Seagrasses have been described as the “nursery of the sea”. Studies show that up to 90% of the commercially valuable fish and shellfish species spend part, or all, of their lives in these submerged meadows. These grasses must grow in clear, relatively shallow waters – so they are more inshore and most of the fish living in the nursery are going to be small. There are the larger predators of this world, but most are going to be small enough to hide amongst the blades. These inshore seagrass meadows not only provide hiding places but provide food as well in the form of the tiny plants and animals that grow attached to the blades – that are called epiphytes and epizoids. Many of the fish who reside here are specialists in camouflage and mimicry.
Puffer in Seagrass
Seahorses are captivating fish and very hard to find as they blend in so well. It seems hard to call it a fish at all. Swimming vertically in the water, they seem like a creature in their own group. But they are fish. The scales are fused into an armor-plating and they have both gills and fins. Seahorses use their prehensile tail to grab onto a grass blade, hanging there waiting for tiny shrimp to swim by which they inhale using a vacuum like motion with their tube-shaped mouths.
A well-known characteristic seahorses is the fact that the males carry the fertilized eggs – not the females. Males can be identified by the brood sac on their ventral (left) side and may carry up to 80 eggs. The eggs hatch within the pouch and the young are born alive.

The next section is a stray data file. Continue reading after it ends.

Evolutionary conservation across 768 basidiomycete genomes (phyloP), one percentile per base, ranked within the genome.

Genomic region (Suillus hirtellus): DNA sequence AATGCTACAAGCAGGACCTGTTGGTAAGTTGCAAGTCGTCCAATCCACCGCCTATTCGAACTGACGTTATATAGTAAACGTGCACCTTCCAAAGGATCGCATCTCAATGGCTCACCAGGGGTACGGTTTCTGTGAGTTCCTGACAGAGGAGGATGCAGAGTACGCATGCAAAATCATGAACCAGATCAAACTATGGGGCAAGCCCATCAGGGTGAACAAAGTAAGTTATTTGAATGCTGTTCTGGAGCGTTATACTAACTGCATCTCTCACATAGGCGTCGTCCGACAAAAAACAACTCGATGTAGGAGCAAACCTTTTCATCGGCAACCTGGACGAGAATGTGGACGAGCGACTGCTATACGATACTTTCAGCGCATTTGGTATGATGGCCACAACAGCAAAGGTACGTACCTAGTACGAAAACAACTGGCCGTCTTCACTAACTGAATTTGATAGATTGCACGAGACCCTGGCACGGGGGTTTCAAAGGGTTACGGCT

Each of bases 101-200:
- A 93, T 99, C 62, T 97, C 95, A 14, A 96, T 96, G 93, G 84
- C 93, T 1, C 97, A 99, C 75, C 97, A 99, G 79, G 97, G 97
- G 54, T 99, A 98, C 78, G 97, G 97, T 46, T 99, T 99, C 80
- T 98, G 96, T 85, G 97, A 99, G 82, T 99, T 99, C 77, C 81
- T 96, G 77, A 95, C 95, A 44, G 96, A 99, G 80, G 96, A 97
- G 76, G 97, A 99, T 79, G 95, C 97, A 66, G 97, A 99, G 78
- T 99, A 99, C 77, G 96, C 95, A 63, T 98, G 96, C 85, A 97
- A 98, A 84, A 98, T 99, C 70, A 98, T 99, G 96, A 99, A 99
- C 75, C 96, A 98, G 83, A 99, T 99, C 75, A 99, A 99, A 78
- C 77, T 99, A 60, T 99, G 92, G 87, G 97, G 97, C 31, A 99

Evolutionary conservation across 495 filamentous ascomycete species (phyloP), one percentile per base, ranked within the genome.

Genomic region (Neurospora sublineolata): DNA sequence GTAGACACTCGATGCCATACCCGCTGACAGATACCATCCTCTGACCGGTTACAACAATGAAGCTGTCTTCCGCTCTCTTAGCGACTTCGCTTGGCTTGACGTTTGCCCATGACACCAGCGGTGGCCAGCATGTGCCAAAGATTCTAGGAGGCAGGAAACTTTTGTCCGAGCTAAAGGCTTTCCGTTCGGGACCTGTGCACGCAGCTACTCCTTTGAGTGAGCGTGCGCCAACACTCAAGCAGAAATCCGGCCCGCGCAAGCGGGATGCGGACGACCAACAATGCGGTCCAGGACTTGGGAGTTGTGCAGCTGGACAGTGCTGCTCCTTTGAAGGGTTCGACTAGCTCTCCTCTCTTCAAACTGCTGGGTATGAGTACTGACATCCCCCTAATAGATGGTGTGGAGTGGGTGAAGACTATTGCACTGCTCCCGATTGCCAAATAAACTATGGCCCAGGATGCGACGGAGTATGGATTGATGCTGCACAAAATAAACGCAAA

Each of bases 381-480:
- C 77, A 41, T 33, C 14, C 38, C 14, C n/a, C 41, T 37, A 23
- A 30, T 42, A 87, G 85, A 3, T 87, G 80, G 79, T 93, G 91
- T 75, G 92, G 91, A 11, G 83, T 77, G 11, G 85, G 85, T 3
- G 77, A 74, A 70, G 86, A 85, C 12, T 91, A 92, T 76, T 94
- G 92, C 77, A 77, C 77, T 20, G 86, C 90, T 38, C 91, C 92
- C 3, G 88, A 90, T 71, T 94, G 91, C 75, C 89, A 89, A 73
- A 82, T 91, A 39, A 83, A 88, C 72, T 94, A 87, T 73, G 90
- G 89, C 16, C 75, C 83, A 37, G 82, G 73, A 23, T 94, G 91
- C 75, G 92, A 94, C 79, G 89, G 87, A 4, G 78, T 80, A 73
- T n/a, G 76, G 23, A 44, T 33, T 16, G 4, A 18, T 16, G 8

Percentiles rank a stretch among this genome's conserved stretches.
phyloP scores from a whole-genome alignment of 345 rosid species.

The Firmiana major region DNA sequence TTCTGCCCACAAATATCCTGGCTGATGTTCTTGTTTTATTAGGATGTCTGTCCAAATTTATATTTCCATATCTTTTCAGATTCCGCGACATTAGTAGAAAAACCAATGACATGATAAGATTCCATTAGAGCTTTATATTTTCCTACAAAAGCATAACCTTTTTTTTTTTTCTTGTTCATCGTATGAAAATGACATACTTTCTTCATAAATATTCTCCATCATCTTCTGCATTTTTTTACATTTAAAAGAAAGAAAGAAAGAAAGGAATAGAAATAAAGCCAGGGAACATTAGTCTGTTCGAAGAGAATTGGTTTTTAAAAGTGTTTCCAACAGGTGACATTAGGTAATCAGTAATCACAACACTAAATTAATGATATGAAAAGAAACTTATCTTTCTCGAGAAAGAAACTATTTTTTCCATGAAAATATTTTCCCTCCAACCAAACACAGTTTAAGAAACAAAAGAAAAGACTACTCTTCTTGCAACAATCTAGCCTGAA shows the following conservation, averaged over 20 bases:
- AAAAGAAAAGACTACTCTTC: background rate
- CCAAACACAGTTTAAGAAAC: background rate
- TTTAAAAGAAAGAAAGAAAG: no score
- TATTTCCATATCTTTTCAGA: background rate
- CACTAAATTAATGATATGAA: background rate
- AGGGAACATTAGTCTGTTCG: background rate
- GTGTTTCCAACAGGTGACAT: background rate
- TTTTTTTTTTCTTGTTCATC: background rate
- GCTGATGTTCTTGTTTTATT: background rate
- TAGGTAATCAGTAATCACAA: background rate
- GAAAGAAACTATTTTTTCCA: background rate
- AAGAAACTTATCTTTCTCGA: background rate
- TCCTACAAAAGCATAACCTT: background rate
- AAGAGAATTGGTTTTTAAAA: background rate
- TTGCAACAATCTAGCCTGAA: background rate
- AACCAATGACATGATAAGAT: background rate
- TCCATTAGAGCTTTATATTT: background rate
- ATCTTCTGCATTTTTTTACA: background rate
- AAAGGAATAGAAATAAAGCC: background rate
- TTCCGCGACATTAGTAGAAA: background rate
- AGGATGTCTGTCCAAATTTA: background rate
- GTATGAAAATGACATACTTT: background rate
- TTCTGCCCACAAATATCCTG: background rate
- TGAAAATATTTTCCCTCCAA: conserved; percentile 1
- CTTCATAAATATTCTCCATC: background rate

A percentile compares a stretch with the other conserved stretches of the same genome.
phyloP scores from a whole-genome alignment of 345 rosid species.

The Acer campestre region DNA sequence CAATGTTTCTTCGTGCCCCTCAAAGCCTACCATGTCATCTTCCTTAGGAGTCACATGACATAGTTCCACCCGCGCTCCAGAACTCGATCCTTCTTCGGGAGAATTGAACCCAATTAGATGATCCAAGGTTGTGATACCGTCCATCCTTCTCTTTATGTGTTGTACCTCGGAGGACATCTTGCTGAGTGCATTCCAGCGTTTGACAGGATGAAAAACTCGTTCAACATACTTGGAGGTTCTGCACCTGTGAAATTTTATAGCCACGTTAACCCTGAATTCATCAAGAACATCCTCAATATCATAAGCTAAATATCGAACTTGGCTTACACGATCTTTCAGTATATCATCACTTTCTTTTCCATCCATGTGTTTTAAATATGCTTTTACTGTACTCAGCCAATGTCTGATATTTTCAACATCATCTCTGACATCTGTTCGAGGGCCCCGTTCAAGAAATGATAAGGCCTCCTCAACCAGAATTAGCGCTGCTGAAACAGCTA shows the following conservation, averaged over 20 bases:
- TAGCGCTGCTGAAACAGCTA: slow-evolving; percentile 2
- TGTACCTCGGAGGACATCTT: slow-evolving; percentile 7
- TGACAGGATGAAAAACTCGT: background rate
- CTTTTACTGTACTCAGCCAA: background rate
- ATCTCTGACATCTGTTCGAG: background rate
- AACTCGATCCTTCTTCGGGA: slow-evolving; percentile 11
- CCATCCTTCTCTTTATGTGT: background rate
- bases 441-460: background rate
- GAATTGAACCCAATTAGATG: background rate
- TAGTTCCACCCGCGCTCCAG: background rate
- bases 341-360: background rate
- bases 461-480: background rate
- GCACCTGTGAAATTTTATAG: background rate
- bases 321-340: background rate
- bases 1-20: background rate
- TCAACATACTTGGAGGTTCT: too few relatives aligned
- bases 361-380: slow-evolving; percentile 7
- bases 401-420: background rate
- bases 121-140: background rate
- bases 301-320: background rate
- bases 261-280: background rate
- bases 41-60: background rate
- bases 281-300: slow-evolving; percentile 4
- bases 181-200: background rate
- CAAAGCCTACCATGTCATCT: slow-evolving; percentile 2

Puffers are a group of fish famous for their ability to inflate like a balloon when threatened. These are round bodied, slow moving fish that puff up with water or air and try to continue swimming. After the danger has passed, they simply deflate. There are stories about their flesh being poisonous and dangerous to eat – it is true. The compound they produce is one of the more toxic found in the fish world.
There are two different families of blowfish. The puffers are smaller (3-12 inches), have tubercles on their bodies instead of long spines, and the teeth in the upper and lower jaw have a space forming four teeth. The burrfish are larger in size (1-2 feet), have long spines on the body, and no median in the teeth – so only one tooth on the top jaw, one on the bottom. The most common one found is the Striped Burrfish.
If you enter a grassbed in the Sound and feel something nipping at your ankles, chances are good it is a Pinfish. They are probably feeding on small invertebrates stirred up by your movement, but they periodically nip at you as well. This small fish, typically less than eight inches, is a very common member of the inshore fish community. Pinfish are members of the Porgy family, related to sheepshead, and have incisor teeth for crushing the shells of their prey. Most locals are first introduced to them as a kid while fishing. They seem to bite, or steal, any bait you put out. Pinfish are often used as bait, but they are actually edible. They get their common name from the sharp spines of their dorsal fin. When snorkeling in the grassbeds, they are the most common fish there.
Needlefish look scarier than they are. They are long skinny fish with long skinny snouts that hold long skinny teeth. They resemble barracuda and look as if they could attack and do some damage. They are actually harmless, unless you catch one in a net and they will swing their long skinny heads towards your hand for nip. These small predators travel above the grassbeds looking for potential prey hiding among the blades. Small juvenile fish seem to be what they want. Though often just referred to as needlefish, there are actually four species – but they are hard to tell apart.